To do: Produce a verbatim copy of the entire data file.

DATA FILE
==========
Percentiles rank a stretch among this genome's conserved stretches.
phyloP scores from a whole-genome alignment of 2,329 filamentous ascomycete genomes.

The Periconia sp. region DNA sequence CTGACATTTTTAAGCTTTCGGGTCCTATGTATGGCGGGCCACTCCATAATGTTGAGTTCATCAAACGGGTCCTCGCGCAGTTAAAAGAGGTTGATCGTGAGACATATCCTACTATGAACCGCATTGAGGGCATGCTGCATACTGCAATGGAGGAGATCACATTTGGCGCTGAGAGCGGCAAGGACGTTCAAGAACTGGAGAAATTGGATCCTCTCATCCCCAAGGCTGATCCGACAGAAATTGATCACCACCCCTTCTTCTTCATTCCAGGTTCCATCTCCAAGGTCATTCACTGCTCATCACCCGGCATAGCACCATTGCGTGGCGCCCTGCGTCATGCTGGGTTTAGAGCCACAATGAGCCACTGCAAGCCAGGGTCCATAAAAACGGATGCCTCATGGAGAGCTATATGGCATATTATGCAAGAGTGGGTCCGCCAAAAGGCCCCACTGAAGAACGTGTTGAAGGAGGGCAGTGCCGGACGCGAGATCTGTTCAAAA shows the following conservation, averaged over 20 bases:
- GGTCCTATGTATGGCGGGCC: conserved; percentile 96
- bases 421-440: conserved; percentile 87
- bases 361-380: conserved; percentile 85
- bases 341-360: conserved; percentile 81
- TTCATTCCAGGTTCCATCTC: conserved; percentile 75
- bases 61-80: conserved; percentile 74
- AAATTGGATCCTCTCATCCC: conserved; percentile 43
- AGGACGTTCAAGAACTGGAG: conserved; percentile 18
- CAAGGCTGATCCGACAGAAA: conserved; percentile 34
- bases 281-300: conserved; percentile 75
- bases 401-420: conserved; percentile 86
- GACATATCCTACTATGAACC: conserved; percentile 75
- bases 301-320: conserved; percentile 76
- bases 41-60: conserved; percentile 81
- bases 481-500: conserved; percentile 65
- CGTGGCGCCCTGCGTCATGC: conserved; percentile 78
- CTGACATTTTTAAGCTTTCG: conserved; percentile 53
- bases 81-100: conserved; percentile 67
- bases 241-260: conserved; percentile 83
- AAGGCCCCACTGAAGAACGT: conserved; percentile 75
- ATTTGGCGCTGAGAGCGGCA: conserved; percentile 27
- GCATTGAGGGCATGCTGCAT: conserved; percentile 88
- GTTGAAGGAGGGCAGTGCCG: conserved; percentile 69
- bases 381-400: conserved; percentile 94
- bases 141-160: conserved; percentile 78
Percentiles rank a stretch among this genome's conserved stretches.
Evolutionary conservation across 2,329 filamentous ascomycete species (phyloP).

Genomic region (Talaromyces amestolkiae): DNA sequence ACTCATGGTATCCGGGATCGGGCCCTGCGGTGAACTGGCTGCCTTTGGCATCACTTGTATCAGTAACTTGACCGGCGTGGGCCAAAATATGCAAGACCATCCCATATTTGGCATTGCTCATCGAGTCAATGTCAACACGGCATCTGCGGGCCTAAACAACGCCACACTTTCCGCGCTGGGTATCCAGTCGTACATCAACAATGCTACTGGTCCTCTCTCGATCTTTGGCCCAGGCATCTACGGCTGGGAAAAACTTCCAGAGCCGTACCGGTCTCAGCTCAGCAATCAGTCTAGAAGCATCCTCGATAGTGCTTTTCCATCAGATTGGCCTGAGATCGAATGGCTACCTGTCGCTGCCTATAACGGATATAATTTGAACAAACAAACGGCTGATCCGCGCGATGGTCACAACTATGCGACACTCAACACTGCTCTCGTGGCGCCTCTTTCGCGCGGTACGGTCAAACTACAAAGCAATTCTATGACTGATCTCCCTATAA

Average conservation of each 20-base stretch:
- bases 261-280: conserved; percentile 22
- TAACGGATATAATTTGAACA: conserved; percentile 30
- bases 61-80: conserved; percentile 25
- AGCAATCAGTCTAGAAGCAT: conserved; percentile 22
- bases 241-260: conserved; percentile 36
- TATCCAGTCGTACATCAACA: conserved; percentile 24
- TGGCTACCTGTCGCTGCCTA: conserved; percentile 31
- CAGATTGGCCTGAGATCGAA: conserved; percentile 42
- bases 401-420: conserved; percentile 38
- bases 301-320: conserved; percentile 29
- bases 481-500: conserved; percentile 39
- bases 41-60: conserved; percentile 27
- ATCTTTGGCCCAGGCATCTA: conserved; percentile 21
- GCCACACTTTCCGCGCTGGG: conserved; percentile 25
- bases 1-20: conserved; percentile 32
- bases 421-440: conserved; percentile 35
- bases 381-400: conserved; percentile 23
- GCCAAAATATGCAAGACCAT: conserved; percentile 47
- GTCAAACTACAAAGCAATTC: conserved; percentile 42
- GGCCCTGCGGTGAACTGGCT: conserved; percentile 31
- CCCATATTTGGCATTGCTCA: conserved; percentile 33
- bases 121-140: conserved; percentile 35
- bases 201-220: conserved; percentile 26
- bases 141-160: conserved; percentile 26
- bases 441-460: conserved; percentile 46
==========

Percentiles rank a stretch among this genome's conserved stretches.
phyloP scores from a whole-genome alignment of 2,329 filamentous ascomycete genomes.

The Periconia sp. region DNA sequence CTGACATTTTTAAGCTTTCGGGTCCTATGTATGGCGGGCCACTCCATAATGTTGAGTTCATCAAACGGGTCCTCGCGCAGTTAAAAGAGGTTGATCGTGAGACATATCCTACTATGAACCGCATTGAGGGCATGCTGCATACTGCAATGGAGGAGATCACATTTGGCGCTGAGAGCGGCAAGGACGTTCAAGAACTGGAGAAATTGGATCCTCTCATCCCCAAGGCTGATCCGACAGAAATTGATCACCACCCCTTCTTCTTCATTCCAGGTTCCATCTCCAAGGTCATTCACTGCTCATCACCCGGCATAGCACCATTGCGTGGCGCCCTGCGTCATGCTGGGTTTAGAGCCACAATGAGCCACTGCAAGCCAGGGTCCATAAAAACGGATGCCTCATGGAGAGCTATATGGCATATTATGCAAGAGTGGGTCCGCCAAAAGGCCCCACTGAAGAACGTGTTGAAGGAGGGCAGTGCCGGACGCGAGATCTGTTCAAAA shows the following conservation, averaged over 20 bases:
- GGTCCTATGTATGGCGGGCC: conserved; percentile 96
- bases 421-440: conserved; percentile 87
- bases 361-380: conserved; percentile 85
- bases 341-360: conserved; percentile 81
- TTCATTCCAGGTTCCATCTC: conserved; percentile 75
- bases 61-80: conserved; percentile 74
- AAATTGGATCCTCTCATCCC: conserved; percentile 43
- AGGACGTTCAAGAACTGGAG: conserved; percentile 18
- CAAGGCTGATCCGACAGAAA: conserved; percentile 34
- bases 281-300: conserved; percentile 75
- bases 401-420: conserved; percentile 86
- GACATATCCTACTATGAACC: conserved; percentile 75
- bases 301-320: conserved; percentile 76
- bases 41-60: conserved; percentile 81
- bases 481-500: conserved; percentile 65
- CGTGGCGCCCTGCGTCATGC: conserved; percentile 78
- CTGACATTTTTAAGCTTTCG: conserved; percentile 53
- bases 81-100: conserved; percentile 67
- bases 241-260: conserved; percentile 83
- AAGGCCCCACTGAAGAACGT: conserved; percentile 75
- ATTTGGCGCTGAGAGCGGCA: conserved; percentile 27
- GCATTGAGGGCATGCTGCAT: conserved; percentile 88
- GTTGAAGGAGGGCAGTGCCG: conserved; percentile 69
- bases 381-400: conserved; percentile 94
- bases 141-160: conserved; percentile 78
Percentiles rank a stretch among this genome's conserved stretches.
Evolutionary conservation across 2,329 filamentous ascomycete species (phyloP).

Genomic region (Talaromyces amestolkiae): DNA sequence ACTCATGGTATCCGGGATCGGGCCCTGCGGTGAACTGGCTGCCTTTGGCATCACTTGTATCAGTAACTTGACCGGCGTGGGCCAAAATATGCAAGACCATCCCATATTTGGCATTGCTCATCGAGTCAATGTCAACACGGCATCTGCGGGCCTAAACAACGCCACACTTTCCGCGCTGGGTATCCAGTCGTACATCAACAATGCTACTGGTCCTCTCTCGATCTTTGGCCCAGGCATCTACGGCTGGGAAAAACTTCCAGAGCCGTACCGGTCTCAGCTCAGCAATCAGTCTAGAAGCATCCTCGATAGTGCTTTTCCATCAGATTGGCCTGAGATCGAATGGCTACCTGTCGCTGCCTATAACGGATATAATTTGAACAAACAAACGGCTGATCCGCGCGATGGTCACAACTATGCGACACTCAACACTGCTCTCGTGGCGCCTCTTTCGCGCGGTACGGTCAAACTACAAAGCAATTCTATGACTGATCTCCCTATAA

Average conservation of each 20-base stretch:
- bases 261-280: conserved; percentile 22
- TAACGGATATAATTTGAACA: conserved; percentile 30
- bases 61-80: conserved; percentile 25
- AGCAATCAGTCTAGAAGCAT: conserved; percentile 22
- bases 241-260: conserved; percentile 36
- TATCCAGTCGTACATCAACA: conserved; percentile 24
- TGGCTACCTGTCGCTGCCTA: conserved; percentile 31
- CAGATTGGCCTGAGATCGAA: conserved; percentile 42
- bases 401-420: conserved; percentile 38
- bases 301-320: conserved; percentile 29
- bases 481-500: conserved; percentile 39
- bases 41-60: conserved; percentile 27
- ATCTTTGGCCCAGGCATCTA: conserved; percentile 21
- GCCACACTTTCCGCGCTGGG: conserved; percentile 25
- bases 1-20: conserved; percentile 32
- bases 421-440: conserved; percentile 35
- bases 381-400: conserved; percentile 23
- GCCAAAATATGCAAGACCAT: conserved; percentile 47
- GTCAAACTACAAAGCAATTC: conserved; percentile 42
- GGCCCTGCGGTGAACTGGCT: conserved; percentile 31
- CCCATATTTGGCATTGCTCA: conserved; percentile 33
- bases 121-140: conserved; percentile 35
- bases 201-220: conserved; percentile 26
- bases 141-160: conserved; percentile 26
- bases 441-460: conserved; percentile 46